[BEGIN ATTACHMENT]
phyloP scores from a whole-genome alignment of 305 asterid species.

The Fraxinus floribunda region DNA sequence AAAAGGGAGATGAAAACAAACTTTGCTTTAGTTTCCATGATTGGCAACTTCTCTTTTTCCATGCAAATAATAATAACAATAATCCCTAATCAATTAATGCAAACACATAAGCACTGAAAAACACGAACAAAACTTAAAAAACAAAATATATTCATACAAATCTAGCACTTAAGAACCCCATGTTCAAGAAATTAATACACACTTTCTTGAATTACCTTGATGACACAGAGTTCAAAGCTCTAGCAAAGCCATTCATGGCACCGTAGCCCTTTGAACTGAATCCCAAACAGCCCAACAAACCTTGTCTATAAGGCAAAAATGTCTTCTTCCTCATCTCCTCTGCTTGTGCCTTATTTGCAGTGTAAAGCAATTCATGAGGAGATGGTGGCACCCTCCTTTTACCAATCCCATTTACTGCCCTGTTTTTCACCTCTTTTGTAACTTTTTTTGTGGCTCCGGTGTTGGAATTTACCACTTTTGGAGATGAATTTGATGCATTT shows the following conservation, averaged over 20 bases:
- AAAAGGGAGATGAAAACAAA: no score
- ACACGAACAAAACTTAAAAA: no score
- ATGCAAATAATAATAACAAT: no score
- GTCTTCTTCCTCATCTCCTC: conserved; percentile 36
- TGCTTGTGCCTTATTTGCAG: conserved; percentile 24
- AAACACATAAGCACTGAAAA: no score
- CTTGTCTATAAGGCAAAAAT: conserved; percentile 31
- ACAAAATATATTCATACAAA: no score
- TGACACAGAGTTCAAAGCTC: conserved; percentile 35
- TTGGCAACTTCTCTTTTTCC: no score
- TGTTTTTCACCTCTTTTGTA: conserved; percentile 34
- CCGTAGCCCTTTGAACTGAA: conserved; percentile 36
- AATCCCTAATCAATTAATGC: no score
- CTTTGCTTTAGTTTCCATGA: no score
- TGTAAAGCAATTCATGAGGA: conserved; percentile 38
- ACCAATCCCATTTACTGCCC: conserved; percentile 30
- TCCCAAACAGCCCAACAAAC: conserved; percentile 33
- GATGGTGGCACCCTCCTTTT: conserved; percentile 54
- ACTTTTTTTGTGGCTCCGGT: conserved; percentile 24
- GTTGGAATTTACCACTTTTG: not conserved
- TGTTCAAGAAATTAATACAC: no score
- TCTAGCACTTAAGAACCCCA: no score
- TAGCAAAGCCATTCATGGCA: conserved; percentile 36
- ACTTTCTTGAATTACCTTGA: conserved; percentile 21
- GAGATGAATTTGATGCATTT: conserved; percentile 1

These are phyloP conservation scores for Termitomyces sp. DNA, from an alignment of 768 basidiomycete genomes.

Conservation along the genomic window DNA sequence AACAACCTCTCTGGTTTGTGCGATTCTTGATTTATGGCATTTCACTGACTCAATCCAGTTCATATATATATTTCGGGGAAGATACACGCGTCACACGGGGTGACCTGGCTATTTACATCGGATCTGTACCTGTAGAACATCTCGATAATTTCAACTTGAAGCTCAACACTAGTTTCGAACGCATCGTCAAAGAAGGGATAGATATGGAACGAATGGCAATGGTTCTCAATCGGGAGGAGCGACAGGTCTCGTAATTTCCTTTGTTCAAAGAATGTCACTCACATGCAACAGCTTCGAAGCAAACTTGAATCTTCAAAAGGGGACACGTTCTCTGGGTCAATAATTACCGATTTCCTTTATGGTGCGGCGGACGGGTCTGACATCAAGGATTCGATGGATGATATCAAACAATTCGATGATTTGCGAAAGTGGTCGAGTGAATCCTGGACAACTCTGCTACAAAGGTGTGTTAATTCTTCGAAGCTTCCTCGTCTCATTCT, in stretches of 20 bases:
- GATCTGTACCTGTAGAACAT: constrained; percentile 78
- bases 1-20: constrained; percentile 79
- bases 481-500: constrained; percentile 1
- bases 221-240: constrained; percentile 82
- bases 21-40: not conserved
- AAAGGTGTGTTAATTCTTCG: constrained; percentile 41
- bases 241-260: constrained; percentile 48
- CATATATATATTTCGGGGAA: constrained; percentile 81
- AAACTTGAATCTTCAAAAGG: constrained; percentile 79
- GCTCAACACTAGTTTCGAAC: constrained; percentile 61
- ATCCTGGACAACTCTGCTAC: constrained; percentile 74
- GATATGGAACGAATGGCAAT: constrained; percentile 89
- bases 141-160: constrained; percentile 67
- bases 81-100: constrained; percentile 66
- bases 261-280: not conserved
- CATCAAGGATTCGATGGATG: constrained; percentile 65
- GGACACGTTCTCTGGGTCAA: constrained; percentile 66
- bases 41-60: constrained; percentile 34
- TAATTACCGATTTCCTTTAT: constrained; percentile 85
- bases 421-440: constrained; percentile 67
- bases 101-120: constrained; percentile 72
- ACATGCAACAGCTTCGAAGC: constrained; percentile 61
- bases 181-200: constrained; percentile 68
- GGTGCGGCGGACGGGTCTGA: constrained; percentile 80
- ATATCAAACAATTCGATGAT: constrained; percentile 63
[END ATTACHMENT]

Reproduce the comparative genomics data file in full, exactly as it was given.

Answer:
phyloP scores from a whole-genome alignment of 305 asterid species.

The Fraxinus floribunda region DNA sequence AAAAGGGAGATGAAAACAAACTTTGCTTTAGTTTCCATGATTGGCAACTTCTCTTTTTCCATGCAAATAATAATAACAATAATCCCTAATCAATTAATGCAAACACATAAGCACTGAAAAACACGAACAAAACTTAAAAAACAAAATATATTCATACAAATCTAGCACTTAAGAACCCCATGTTCAAGAAATTAATACACACTTTCTTGAATTACCTTGATGACACAGAGTTCAAAGCTCTAGCAAAGCCATTCATGGCACCGTAGCCCTTTGAACTGAATCCCAAACAGCCCAACAAACCTTGTCTATAAGGCAAAAATGTCTTCTTCCTCATCTCCTCTGCTTGTGCCTTATTTGCAGTGTAAAGCAATTCATGAGGAGATGGTGGCACCCTCCTTTTACCAATCCCATTTACTGCCCTGTTTTTCACCTCTTTTGTAACTTTTTTTGTGGCTCCGGTGTTGGAATTTACCACTTTTGGAGATGAATTTGATGCATTT shows the following conservation, averaged over 20 bases:
- AAAAGGGAGATGAAAACAAA: no score
- ACACGAACAAAACTTAAAAA: no score
- ATGCAAATAATAATAACAAT: no score
- GTCTTCTTCCTCATCTCCTC: conserved; percentile 36
- TGCTTGTGCCTTATTTGCAG: conserved; percentile 24
- AAACACATAAGCACTGAAAA: no score
- CTTGTCTATAAGGCAAAAAT: conserved; percentile 31
- ACAAAATATATTCATACAAA: no score
- TGACACAGAGTTCAAAGCTC: conserved; percentile 35
- TTGGCAACTTCTCTTTTTCC: no score
- TGTTTTTCACCTCTTTTGTA: conserved; percentile 34
- CCGTAGCCCTTTGAACTGAA: conserved; percentile 36
- AATCCCTAATCAATTAATGC: no score
- CTTTGCTTTAGTTTCCATGA: no score
- TGTAAAGCAATTCATGAGGA: conserved; percentile 38
- ACCAATCCCATTTACTGCCC: conserved; percentile 30
- TCCCAAACAGCCCAACAAAC: conserved; percentile 33
- GATGGTGGCACCCTCCTTTT: conserved; percentile 54
- ACTTTTTTTGTGGCTCCGGT: conserved; percentile 24
- GTTGGAATTTACCACTTTTG: not conserved
- TGTTCAAGAAATTAATACAC: no score
- TCTAGCACTTAAGAACCCCA: no score
- TAGCAAAGCCATTCATGGCA: conserved; percentile 36
- ACTTTCTTGAATTACCTTGA: conserved; percentile 21
- GAGATGAATTTGATGCATTT: conserved; percentile 1

These are phyloP conservation scores for Termitomyces sp. DNA, from an alignment of 768 basidiomycete genomes.

Conservation along the genomic window DNA sequence AACAACCTCTCTGGTTTGTGCGATTCTTGATTTATGGCATTTCACTGACTCAATCCAGTTCATATATATATTTCGGGGAAGATACACGCGTCACACGGGGTGACCTGGCTATTTACATCGGATCTGTACCTGTAGAACATCTCGATAATTTCAACTTGAAGCTCAACACTAGTTTCGAACGCATCGTCAAAGAAGGGATAGATATGGAACGAATGGCAATGGTTCTCAATCGGGAGGAGCGACAGGTCTCGTAATTTCCTTTGTTCAAAGAATGTCACTCACATGCAACAGCTTCGAAGCAAACTTGAATCTTCAAAAGGGGACACGTTCTCTGGGTCAATAATTACCGATTTCCTTTATGGTGCGGCGGACGGGTCTGACATCAAGGATTCGATGGATGATATCAAACAATTCGATGATTTGCGAAAGTGGTCGAGTGAATCCTGGACAACTCTGCTACAAAGGTGTGTTAATTCTTCGAAGCTTCCTCGTCTCATTCT, in stretches of 20 bases:
- GATCTGTACCTGTAGAACAT: constrained; percentile 78
- bases 1-20: constrained; percentile 79
- bases 481-500: constrained; percentile 1
- bases 221-240: constrained; percentile 82
- bases 21-40: not conserved
- AAAGGTGTGTTAATTCTTCG: constrained; percentile 41
- bases 241-260: constrained; percentile 48
- CATATATATATTTCGGGGAA: constrained; percentile 81
- AAACTTGAATCTTCAAAAGG: constrained; percentile 79
- GCTCAACACTAGTTTCGAAC: constrained; percentile 61
- ATCCTGGACAACTCTGCTAC: constrained; percentile 74
- GATATGGAACGAATGGCAAT: constrained; percentile 89
- bases 141-160: constrained; percentile 67
- bases 81-100: constrained; percentile 66
- bases 261-280: not conserved
- CATCAAGGATTCGATGGATG: constrained; percentile 65
- GGACACGTTCTCTGGGTCAA: constrained; percentile 66
- bases 41-60: constrained; percentile 34
- TAATTACCGATTTCCTTTAT: constrained; percentile 85
- bases 421-440: constrained; percentile 67
- bases 101-120: constrained; percentile 72
- ACATGCAACAGCTTCGAAGC: constrained; percentile 61
- bases 181-200: constrained; percentile 68
- GGTGCGGCGGACGGGTCTGA: constrained; percentile 80
- ATATCAAACAATTCGATGAT: constrained; percentile 63